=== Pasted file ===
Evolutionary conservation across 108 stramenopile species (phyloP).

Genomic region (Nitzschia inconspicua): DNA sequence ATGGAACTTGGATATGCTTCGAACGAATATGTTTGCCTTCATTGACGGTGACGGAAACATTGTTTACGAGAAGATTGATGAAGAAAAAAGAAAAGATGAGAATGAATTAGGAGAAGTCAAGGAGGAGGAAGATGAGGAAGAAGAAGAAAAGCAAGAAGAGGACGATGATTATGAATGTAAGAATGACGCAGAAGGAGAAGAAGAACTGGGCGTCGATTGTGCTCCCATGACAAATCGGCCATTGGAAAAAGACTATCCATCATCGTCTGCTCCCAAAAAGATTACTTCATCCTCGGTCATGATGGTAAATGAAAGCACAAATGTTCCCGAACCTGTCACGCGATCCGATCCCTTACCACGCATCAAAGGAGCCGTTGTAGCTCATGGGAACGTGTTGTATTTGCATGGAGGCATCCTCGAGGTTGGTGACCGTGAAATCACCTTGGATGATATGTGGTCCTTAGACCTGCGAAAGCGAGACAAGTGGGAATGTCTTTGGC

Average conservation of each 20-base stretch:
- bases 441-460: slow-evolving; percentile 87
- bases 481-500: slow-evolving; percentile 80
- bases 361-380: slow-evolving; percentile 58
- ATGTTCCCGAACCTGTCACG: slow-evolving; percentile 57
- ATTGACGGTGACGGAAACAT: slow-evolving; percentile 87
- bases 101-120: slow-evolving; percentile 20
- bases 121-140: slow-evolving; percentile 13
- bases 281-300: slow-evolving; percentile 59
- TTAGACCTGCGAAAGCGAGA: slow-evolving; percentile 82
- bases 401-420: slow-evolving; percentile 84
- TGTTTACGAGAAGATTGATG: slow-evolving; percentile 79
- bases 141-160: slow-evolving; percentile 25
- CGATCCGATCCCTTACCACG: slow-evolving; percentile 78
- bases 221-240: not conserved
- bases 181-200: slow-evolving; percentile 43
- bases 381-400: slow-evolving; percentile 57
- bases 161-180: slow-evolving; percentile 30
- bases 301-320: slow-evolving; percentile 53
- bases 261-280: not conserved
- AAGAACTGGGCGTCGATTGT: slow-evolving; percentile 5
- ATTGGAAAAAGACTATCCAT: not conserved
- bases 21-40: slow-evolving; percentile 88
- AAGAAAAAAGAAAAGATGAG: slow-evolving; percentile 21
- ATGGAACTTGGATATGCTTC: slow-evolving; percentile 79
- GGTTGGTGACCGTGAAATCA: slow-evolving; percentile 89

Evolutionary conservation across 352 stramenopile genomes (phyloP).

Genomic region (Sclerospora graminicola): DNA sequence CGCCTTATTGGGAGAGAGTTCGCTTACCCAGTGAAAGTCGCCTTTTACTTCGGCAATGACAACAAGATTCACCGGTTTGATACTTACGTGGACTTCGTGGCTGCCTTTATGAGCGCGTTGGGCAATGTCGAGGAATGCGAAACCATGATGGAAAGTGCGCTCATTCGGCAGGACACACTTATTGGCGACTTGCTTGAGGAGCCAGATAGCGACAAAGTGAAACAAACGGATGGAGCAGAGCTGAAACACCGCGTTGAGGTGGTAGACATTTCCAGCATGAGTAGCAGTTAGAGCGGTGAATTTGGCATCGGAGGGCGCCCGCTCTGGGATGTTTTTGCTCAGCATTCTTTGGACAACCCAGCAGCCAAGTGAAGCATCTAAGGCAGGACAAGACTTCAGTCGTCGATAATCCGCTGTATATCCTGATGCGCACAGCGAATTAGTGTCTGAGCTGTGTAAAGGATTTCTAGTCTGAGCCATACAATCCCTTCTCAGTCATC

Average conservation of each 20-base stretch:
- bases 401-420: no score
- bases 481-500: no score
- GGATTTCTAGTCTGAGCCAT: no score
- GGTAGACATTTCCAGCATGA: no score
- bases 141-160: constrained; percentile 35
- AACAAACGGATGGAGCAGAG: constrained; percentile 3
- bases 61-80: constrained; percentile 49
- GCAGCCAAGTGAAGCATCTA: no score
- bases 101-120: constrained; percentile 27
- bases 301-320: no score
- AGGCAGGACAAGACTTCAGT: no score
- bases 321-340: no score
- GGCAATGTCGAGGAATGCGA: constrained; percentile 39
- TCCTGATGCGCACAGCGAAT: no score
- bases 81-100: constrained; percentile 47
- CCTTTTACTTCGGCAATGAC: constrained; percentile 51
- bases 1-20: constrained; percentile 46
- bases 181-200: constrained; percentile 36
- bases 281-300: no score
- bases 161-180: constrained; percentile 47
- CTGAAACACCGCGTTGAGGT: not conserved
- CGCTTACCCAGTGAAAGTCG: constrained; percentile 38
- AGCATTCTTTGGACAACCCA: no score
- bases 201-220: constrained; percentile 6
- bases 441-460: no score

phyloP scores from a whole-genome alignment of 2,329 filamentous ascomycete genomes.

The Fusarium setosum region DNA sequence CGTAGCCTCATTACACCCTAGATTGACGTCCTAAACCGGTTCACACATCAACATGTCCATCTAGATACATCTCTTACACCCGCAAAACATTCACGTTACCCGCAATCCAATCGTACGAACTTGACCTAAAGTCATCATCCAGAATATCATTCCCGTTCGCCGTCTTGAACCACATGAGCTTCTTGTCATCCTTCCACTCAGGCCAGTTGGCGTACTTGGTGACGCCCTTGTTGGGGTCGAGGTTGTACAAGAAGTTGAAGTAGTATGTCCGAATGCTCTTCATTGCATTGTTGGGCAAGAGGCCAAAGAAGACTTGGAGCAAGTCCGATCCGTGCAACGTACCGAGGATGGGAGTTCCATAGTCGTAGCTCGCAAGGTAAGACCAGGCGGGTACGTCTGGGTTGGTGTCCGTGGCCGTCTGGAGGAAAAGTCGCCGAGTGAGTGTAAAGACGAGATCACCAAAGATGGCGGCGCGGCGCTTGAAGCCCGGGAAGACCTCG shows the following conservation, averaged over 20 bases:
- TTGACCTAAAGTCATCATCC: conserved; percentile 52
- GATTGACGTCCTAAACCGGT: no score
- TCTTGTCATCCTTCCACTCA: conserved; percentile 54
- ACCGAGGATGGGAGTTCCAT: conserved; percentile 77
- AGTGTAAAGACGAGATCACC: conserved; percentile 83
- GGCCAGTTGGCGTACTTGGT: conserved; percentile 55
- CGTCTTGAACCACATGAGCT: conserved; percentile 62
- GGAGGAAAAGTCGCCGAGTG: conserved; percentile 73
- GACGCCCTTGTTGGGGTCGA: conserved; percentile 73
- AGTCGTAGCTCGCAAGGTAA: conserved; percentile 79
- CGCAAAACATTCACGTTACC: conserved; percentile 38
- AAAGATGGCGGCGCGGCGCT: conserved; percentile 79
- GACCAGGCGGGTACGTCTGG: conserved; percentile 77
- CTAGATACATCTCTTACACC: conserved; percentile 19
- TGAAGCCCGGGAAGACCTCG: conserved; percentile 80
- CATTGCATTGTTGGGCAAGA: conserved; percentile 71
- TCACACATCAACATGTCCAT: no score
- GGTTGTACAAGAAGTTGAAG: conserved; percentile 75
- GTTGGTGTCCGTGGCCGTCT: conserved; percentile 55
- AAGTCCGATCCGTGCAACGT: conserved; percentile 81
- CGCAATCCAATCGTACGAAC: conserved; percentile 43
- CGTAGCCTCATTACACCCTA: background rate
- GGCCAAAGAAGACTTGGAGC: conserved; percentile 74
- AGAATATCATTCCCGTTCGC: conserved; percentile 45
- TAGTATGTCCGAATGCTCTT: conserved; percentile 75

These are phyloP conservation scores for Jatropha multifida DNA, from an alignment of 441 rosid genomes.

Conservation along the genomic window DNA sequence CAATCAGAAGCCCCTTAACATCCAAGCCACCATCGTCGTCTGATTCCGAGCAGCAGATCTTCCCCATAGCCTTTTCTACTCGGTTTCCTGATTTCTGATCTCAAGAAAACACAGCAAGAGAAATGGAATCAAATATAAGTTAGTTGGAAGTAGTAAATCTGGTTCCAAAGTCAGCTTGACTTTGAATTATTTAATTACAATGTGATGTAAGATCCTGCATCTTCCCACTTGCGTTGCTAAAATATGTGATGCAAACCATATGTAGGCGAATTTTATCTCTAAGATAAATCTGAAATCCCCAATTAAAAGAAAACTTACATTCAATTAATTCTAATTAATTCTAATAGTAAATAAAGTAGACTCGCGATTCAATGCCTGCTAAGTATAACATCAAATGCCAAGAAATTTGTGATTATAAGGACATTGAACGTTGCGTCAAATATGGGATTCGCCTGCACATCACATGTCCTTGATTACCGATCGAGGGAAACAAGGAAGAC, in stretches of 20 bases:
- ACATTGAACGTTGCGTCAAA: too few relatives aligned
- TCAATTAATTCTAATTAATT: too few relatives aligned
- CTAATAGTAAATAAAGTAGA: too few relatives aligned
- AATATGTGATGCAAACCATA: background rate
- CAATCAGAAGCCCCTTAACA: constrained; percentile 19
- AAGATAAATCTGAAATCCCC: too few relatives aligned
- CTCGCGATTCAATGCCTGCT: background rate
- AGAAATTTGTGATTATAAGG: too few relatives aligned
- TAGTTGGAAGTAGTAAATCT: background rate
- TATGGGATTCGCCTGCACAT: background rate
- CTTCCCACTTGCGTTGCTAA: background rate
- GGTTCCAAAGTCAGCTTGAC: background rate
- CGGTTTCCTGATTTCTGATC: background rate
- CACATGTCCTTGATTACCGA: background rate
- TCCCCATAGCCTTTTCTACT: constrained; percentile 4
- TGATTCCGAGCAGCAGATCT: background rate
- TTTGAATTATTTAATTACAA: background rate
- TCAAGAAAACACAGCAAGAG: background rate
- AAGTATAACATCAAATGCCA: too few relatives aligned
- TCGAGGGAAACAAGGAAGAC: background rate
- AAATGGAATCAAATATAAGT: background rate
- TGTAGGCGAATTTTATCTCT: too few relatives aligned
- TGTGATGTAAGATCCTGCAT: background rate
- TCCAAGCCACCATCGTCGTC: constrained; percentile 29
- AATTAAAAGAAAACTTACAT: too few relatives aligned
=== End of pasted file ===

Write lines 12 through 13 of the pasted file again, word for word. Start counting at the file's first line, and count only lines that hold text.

- TTAGACCTGCGAAAGCGAGA: slow-evolving; percentile 82
- bases 401-420: slow-evolving; percentile 84